CIA officials had already informed Comey’s FBI that the target of the FISA warrant, Carter Page, wasn’t a Russian spy but rather an asset helping U.S. intelligence. The bureau had received warnings about Steele and the reliability of his source network, including that it might have been compromised by Russian disinformation. Agents had also just recommended on Jan. 4, 2017 shutting down the probe’s inquiry into incoming National Security Adviser Michael Flynn for lack of evidence. The FBI had been warned the previous summer that Hillary Clinton’s campaign may have planted the false Russia collusion story as a way to “vilify” Trump and distract from her email scandal, and agents were about to interview Steele’s primary sub-source, who would discount much of the information in the dossier attributed to him as bar talk and unconfirmed rumor not worthy of official intelligence.
And the larger intelligence community had decided it did not want to vouch for the Steele dossier in its official Intelligence Community Assessment about Russian meddling in the 2016 U.S. election. It was in that environment in the final days of the Obama administration that Clapper had written Comey earlier on Jan. 12, 2017 to inform the FBI that Clapper had decided to release a public statement declaring that the Steele dossier was only mentioned in an appendix to the intel community’s report because the “IC has not made any judgment that the information in the document is reliable.” Comey tried to push back, suggesting Steele was deemed reliable (he actually had been terminated by the FBI for leaking by that time) and that his network included sources that might be in a position to know things (although the key source had already disavowed the information attributed to him in the dossier).
“Comey signed a statement to the secret court that the information was “verified” on the same day that he admitted to Clapper that “We are not able to sufficiently corroborate the reporting.”
Justthenews has released a previously undisclosed email from former FBI Director James Comey that raises additional questions about his role in using the now discredited Steele dossier as part of the FBI Russian investigation. The email on Jan. 12, 2017 email to then-Director of National Intelligence James Clapper falsely claims that Christopher Steele was found to be “reliable” but then states that the FBI could not “sufficiently corroborate the reporting.” The email went out the same day that Comey signed a FISA surveillance warrant application declaring that content from Christopher Steele’s dossier had been “verified.” We are still waiting for the results of the John Durham investigation but this email raised additional questions about Comey’s role.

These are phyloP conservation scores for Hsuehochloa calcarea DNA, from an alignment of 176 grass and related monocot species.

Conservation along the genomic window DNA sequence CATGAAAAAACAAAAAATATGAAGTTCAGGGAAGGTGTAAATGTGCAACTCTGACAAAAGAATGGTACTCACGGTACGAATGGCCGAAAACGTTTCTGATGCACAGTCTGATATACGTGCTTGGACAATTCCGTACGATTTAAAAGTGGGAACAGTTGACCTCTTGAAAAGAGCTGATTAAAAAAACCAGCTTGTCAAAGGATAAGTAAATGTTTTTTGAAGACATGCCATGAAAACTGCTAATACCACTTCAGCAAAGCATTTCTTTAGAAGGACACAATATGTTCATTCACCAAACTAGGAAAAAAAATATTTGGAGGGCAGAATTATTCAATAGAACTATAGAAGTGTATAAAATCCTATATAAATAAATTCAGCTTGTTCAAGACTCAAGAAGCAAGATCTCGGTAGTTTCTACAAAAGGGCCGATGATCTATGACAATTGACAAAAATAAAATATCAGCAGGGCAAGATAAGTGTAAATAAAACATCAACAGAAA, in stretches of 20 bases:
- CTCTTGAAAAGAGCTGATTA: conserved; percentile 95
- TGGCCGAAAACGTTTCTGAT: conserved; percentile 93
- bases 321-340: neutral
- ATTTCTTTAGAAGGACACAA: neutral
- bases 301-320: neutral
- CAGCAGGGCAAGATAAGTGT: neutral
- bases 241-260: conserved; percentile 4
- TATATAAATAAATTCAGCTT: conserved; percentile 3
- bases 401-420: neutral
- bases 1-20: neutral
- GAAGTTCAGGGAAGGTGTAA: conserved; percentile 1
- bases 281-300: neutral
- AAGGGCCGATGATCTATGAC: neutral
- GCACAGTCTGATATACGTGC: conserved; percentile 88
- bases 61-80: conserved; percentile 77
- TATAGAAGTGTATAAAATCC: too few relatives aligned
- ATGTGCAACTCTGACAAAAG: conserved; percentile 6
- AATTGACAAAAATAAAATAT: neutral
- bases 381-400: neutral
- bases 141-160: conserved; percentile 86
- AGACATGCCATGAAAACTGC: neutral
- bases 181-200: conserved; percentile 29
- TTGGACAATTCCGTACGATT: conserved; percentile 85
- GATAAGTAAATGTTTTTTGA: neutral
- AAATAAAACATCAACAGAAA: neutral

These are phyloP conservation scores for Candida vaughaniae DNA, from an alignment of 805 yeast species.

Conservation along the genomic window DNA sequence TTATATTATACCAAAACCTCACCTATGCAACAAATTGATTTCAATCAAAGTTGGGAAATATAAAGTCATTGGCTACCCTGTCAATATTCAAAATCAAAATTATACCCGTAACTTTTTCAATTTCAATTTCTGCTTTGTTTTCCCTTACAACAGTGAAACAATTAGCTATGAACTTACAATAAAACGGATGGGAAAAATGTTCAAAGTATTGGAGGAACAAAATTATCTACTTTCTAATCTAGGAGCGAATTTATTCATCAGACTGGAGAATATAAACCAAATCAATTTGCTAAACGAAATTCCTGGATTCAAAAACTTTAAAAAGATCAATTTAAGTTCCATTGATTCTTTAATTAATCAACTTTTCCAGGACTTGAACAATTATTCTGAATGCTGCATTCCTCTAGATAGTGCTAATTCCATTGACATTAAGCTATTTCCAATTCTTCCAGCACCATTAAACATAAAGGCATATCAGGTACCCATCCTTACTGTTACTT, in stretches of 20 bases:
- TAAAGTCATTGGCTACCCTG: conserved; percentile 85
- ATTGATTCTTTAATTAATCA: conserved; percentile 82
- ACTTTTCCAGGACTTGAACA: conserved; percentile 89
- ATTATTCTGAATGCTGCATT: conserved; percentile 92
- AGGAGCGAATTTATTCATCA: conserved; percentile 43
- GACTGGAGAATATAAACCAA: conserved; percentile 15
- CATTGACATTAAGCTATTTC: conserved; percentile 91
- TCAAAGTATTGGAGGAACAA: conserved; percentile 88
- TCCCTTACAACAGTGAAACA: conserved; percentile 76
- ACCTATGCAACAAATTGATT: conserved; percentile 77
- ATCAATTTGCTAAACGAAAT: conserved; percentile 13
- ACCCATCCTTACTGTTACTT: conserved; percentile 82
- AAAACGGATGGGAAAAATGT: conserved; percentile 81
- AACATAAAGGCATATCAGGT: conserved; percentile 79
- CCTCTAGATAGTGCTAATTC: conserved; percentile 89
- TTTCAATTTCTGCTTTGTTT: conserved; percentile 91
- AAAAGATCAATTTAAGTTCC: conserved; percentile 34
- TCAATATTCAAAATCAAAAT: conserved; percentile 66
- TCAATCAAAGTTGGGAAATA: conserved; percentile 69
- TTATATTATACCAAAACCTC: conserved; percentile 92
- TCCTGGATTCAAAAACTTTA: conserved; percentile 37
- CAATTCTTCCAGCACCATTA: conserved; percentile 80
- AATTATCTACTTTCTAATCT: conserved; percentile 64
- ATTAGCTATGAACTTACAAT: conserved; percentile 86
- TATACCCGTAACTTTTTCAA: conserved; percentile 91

Comey has testified that he would not have approved such surveillance if he knew then what he knew now about the Steele dossier. Comey signed a statement to the secret court that the information was “verified” on the same day that he admitted to Clapper that “We are not able to sufficiently corroborate the reporting.” Yet, he also did not tell Clapper what the FBI had already knew about Steele and Carter Page. While Comey later insisted that he was unaware of basic information, he was signing applications for secret surveillance and advising Clapper without either confirming or disclosing information. The CIA had already told the FBI that Page was a U.S. intelligence asset, not a Russian spy. It had also been warned that Hillary Clinton’s campaign was trying to plant a false Russian collusion story in the media.(The Clinton campaign and its attorney Marc Elias had reportedly denied that the campaign funded the dossier until after the election)
It was also told that Steele’s primary source was a suspected Russian agent and that is network was compromised by Russian intelligence. Steele had also been reportedly terminated by the FBI as a source because of his efforts to plant stories in the media. Comey mentioned none of this and instead cautioned Clapper against a statement saying that there was no judgment on the reliability of the Steele dossier. He was opposed to a public statement declaring that the Steele dossier was only mentioned in an appendix to the intel community’s report because the “IC has not made any judgment that the information in the document is reliable.” Comey insisted her was reliable: